Tim Grant, Professor of Forensic Linguistics at the Centre for Forensic Linguistics, Aston University, writes about his experience of contributing to a POSTnote and assisting in the formulation of a Private Members' Bill.
"My work as an academic and practitioner in forensic linguistics frequently brings me into contact with different arms of government, most notably with the police and Home Office and so I’ve been a fairly frequent visitor to the Parliamentary Estate and Whitehall, but until 2015 I’d had little experience with the offices of Parliament itself.
In 2015 the Centre for Forensic Linguistics was approached by the Parliamentary Office of Science and Technology (POST), who were conducting research to write a POSTnote for MPs and Peers about Forensic Language Analysis.
Following a couple of phone conversations and emails with Dr Sarah Foxen, the POST adviser researching the briefing, Sarah came to the Centre for Forensic Linguistics, where she met with myself and colleagues to discuss research, evidence and issues pertinent to the briefing, as well as the broad range of tasks we undertook as forensic linguists. Her final POSTnote considered textual forensic linguistics and forensic speech science, taking in authorship analysis work for intelligence and for the Courts, analysis of meaning and corpus linguistics, speaker analysis and transcription tasks as well as language analysis for the determination of origin of asylum seekers – and all in just four sides!
One of the points of discussion during the research and writing of the POSTnote was that of quality assurance and regulation of forensic linguistics. Much textual forensic linguistic evidence, such as how we determine the meaning of otherwise unknown slang terms, really isn’t science-y enough to fall under the remit of the forensic science regulator and this creates a quality assurance problem for the discipline.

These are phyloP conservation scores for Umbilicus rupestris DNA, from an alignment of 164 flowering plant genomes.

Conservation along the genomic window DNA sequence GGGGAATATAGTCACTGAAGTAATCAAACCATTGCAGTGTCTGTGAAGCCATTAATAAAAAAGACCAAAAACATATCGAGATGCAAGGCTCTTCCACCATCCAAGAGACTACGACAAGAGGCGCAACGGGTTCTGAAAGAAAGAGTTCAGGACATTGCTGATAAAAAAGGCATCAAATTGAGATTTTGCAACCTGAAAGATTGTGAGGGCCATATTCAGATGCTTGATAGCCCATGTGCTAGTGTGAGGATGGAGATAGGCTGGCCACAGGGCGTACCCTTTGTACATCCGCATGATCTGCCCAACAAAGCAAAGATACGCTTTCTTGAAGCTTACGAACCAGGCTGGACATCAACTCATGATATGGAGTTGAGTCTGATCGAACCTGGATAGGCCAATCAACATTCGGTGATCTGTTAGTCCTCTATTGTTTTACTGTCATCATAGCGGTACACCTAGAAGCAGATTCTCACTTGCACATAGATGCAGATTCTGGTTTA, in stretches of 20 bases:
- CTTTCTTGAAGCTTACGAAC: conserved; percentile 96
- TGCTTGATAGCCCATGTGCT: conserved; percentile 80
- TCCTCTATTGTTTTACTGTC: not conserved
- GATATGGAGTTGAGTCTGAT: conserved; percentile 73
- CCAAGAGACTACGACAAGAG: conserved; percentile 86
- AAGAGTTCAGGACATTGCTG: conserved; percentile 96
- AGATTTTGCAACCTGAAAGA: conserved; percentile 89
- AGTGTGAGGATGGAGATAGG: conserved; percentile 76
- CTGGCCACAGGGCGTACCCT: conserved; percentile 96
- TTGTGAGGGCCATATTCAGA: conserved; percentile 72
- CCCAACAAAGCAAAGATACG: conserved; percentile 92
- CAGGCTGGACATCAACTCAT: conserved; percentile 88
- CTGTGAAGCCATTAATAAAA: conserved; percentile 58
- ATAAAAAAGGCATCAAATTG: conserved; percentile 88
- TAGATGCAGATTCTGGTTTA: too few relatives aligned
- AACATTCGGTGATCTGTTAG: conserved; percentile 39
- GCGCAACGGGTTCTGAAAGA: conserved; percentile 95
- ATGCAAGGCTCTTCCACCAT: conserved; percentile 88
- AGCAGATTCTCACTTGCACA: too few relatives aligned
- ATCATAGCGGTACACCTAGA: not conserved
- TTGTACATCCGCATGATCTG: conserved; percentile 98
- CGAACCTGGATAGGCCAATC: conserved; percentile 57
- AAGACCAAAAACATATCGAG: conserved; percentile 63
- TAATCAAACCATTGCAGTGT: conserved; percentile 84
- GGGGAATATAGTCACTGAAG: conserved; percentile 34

This issue was highlighted in the POSTnote and subsequently the cause was taken up by Roger Mullin MP, who proposed a Ten Minute Rule Bill, the Forensic Linguistics (Standards) Bill. During the first reading of the Bill, Roger Mullin named-checked both the Centre for Forensic Linguistics and myself on the floor of the House. I’d assisted in putting together the Bill – briefing Roger Mullin’s researcher and working with them on the issue to give it more publicity. This was a fascinating process to be involved in as the subtleties of academic positions became translated into political realities. The Ten Minute Rule Bill was never going to become law, but by raising the issues in the form of the Bill it was hoped to raise both the specific problem of regulation in forensic linguistics and also the profile and possibilities of forensic linguistics more generally.
Progress has been made in the regulation of forensic speech science and forensic speech and audio labs are able to apply for accreditation with the Office of the Forensic Regulator. Eighteen months since the Ten Minute Rule Bill textual forensic linguistics is still unregulated, but watch this space…"